Kristin Gourlay

Health Care Reporter

Kristin Espeland Gourlay joined Rhode Island Public Radio in July 2012. Before arriving in Providence, Gourlay covered the environment for WFPL Louisville, KY’s NPR station. And prior to that, she was a reporter and host for Wyoming Public Radio.

Gourlay earned her MS from Columbia University’s Graduate School of Journalism and her BA in anthropology from Lewis & Clark College in Portland, OR.

She’s won multiple national, regional, and local awards for her reporting, and her work has aired on NPR and stations throughout the country. She’s particularly proud of the variety of protective clothing she’s had to wear on assignment, including helmets, waders, safety goggles, and snowshoes.

Originally from Chicago, IL, Gourlay loves music, cooking, and spending time with her family.

Ways to Connect

Cynthia Goldsmith / CDC

Here’s what’s happening in health in Rhode Island (for 7/19/16 - 7/26/16): federal drug czar visits, a new college at URI, community health grants, Zika funding, addiction treatment, a sports program for disabled veterans, and a health system merger proceeds, but not as quickly as the parties would like.

Kristin Gourlay / RIPR

Rhode Island’s waters teem with tasty fish. But we’re not eating most of them. That’s partly because much of it gets shipped overseas, and partly because Rhode Islanders just haven’t developed a taste for fish many consider trash – or “bycatch.” A group of chefs, scientists, and fishermen want to change that. 

Staff photo / RIPR

Rhode Island Senator Sheldon Whitehouse co-authored a major package of addiction legislation that just passed the House and Senate. It’s called the Comprehensive Addiction and Recovery Act, or CARA. And it addresses a range of issues, from preventing addiction among student athletes to helping veterans avoid incarceration. But many of the measures it authorizes have yet to be funded.

Help shape the stories for a new series from Rhode Island Public Radio. What keeps people in your community apart? Who is bridging divides such as race, class and politics to bring deeper understanding to your community? Have you formed a relationship that changed the way you see your friends, your neighbors or your family? We want to hear from you!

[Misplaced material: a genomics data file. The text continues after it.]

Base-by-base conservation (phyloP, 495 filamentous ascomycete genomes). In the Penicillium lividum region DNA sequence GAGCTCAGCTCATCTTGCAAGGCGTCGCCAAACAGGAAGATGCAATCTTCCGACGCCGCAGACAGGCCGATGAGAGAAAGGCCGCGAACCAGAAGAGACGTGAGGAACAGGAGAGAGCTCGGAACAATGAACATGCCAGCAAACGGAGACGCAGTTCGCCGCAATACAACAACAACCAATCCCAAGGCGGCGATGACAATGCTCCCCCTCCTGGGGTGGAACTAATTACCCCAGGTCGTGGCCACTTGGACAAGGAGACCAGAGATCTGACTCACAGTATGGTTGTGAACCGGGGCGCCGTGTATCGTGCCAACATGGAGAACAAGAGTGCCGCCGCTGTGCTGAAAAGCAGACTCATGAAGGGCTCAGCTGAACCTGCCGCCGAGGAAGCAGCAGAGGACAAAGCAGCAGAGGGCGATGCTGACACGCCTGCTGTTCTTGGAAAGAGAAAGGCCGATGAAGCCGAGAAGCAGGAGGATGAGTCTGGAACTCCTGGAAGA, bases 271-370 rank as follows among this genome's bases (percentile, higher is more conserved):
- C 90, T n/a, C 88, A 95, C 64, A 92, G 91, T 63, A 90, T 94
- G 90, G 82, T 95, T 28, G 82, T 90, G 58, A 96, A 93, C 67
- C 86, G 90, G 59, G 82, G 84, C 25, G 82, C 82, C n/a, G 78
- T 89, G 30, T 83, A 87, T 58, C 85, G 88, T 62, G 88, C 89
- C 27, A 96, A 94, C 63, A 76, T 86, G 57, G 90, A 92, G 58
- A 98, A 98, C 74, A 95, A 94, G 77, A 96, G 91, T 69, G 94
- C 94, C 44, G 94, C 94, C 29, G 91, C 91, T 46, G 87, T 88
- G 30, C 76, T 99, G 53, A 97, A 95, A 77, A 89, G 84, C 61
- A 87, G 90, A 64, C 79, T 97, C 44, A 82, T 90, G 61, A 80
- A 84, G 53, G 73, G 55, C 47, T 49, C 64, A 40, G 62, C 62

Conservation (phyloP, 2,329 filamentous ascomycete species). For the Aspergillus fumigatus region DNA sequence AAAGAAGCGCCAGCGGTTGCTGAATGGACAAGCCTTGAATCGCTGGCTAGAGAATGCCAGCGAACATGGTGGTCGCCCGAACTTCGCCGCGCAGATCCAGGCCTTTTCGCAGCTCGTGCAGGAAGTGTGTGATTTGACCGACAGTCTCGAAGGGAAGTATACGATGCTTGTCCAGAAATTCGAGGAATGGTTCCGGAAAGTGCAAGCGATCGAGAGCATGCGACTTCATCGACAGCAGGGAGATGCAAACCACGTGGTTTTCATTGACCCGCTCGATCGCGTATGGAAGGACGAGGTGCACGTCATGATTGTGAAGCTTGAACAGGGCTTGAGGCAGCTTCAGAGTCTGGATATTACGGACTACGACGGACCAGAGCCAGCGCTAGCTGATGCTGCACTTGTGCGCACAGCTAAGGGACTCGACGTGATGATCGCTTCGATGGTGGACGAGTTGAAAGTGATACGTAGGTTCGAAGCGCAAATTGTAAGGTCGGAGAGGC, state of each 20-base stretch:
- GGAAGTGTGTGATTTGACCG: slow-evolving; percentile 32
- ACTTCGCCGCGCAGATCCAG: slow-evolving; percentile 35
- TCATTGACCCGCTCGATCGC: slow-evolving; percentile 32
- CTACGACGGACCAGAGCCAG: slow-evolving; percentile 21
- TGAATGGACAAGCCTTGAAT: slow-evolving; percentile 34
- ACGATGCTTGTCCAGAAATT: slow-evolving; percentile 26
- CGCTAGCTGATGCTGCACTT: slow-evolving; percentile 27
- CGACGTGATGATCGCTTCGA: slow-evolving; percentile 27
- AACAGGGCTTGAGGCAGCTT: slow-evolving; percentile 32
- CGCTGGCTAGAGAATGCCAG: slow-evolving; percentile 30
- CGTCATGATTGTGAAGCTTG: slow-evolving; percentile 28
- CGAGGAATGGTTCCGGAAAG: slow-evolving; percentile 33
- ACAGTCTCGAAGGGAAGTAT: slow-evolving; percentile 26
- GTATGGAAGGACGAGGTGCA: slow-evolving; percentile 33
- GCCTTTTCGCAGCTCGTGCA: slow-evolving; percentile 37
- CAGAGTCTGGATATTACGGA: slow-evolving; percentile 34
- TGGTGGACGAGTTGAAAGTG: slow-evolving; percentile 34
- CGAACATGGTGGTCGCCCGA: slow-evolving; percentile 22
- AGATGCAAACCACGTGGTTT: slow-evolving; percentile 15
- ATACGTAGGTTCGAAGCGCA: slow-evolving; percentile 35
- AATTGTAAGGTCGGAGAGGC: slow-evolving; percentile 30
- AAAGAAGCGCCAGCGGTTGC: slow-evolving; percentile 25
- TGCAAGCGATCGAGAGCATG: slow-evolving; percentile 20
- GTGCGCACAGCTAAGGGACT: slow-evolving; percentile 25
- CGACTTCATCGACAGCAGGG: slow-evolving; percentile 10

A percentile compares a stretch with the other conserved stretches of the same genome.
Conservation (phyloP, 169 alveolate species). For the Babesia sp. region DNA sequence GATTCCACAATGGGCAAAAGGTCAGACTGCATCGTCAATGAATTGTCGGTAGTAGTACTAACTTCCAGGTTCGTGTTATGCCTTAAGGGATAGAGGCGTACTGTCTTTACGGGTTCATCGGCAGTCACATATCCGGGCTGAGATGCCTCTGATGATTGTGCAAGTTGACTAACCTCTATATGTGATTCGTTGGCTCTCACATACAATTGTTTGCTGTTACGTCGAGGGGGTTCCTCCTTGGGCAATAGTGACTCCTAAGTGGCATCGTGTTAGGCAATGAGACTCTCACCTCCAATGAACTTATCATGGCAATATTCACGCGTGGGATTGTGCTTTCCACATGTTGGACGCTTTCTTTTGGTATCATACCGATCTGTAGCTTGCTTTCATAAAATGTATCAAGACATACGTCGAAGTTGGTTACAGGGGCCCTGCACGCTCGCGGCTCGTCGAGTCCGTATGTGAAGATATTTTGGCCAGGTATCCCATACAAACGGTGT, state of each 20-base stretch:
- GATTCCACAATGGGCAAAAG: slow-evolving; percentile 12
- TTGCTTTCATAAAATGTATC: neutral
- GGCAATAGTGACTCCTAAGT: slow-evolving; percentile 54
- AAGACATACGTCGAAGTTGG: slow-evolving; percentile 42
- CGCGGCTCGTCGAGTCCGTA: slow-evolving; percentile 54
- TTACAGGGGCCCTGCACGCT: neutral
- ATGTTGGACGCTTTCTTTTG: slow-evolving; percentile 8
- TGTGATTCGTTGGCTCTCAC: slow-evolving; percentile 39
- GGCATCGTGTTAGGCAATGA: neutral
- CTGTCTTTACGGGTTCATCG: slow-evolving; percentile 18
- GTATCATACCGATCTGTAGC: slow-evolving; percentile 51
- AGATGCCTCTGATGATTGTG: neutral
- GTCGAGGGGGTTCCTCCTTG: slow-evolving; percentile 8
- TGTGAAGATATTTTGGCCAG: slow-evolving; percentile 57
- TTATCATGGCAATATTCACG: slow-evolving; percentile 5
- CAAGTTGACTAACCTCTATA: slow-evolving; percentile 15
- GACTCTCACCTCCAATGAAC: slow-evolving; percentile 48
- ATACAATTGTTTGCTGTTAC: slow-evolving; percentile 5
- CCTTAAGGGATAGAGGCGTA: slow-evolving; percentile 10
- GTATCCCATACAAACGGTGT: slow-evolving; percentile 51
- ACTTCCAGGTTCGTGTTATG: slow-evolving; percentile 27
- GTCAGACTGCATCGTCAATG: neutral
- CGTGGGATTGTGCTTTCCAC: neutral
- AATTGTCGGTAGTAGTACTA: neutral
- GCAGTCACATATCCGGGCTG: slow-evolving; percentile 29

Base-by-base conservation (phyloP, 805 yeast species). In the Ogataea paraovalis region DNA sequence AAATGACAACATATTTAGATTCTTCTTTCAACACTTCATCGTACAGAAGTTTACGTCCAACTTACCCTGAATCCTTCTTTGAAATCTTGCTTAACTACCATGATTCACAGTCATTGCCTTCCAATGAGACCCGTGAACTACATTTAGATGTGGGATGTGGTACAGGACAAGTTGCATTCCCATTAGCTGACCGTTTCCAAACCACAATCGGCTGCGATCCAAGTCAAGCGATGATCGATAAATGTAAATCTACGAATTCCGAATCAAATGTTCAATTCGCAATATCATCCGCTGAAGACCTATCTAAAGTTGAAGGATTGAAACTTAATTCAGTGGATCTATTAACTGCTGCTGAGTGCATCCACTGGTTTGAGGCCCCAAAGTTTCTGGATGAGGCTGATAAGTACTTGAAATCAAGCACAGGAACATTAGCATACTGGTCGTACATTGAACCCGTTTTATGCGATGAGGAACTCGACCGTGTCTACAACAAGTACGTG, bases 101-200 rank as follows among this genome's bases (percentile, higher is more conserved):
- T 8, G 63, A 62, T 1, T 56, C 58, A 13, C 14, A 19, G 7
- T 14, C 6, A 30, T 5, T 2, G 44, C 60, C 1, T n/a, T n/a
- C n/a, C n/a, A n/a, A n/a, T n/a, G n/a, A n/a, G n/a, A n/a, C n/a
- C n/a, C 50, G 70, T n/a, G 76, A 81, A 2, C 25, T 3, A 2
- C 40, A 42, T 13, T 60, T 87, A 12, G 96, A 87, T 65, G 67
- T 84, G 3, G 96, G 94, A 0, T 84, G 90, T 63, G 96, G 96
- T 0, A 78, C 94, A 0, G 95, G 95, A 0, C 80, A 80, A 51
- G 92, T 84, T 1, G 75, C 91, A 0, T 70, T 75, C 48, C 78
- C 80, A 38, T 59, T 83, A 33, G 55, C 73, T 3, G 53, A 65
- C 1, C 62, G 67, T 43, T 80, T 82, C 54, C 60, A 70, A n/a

Ambar Espinoza / RIPR

In the wake of recent mass and police shootings, Rhode Island Sen. Sheldon Whitehouse says Congress may be gearing up to consider more gun legislation. But, Whitehouse cautions that he has seen similar efforts fail before.

Whitehouse says he’s hopeful about legislation that would restrict people who are on anti-terrorism no-fly lists from buying guns. It's currently in limbo. Still, Whitehouse says the outlook is promising for gun control advocates.

Centers for Disease Control and Prevention

Here's what's happening in health care in Rhode Island, including stories about addiction treatment, intellectual disabilities, medical marijuana, outdoor recreation, antibiotic resistance, and more:

Kristin Gourlay / RIPR

Nutrition advice seems to change from one moment to the next – don’t eat fat, eat fat, don’t eat carbs, eat carbs. A new exhibit at Johnson and Wales University’s Culinary Museum takes us back to a time when those messages were just beginning to enter the modern world.


Rhode Island College will offer the state’s first undergraduate certificate for students with intellectual disabilities. 

Kristin Gourlay / RIPR

State health officials say we’re spending too much on nursing homes. Instead, they say, we could be caring for people, for less money, at home.

Aaron Read / RIPR

Your weekly briefing about what's happening in health care: opioid legislation, depression treatment, special needs, and child welfare.

Providence Business News Editor Mark Murphy joins Rhode Island Public Radio's Dave Fallon for our weekly business segment, The Bottom Line.

This week, Mark and Dave speak with Warwick mayor Scott Avedisian. He's got an update on the development of Warwick’s new ‘City Centre,' details about a new hotel and the plan to use T.F. Green Airport as an engine to drive economic growth in the region.

Elisabeth Harrison

Rhode Island officials, citizens, faith groups and more have been reacting today to the violence in Dallas. 

Many Tweeted their reactions, posted on Facebook, or sent statements to our newsroom. We've collected many of them in this Storify below (scroll down).

Courtesy RI Department of Human Services

  Rhode Island’s new online portal for programs like Medicaid and food stamps is set to go live mid-September. The new system will streamline the process for people seeking services. It could also impact some DHS employees.

Kristin Gourlay / RIPR

A Brown University medical student wants to register every med student in the country to vote. And the group he founded is gaining momentum.

Kristin Gourlay / RIPR

This September, Rhode Island’s Department of Human Services launches a new online portal for health and social service benefits. It’s the state’s biggest IT project ever.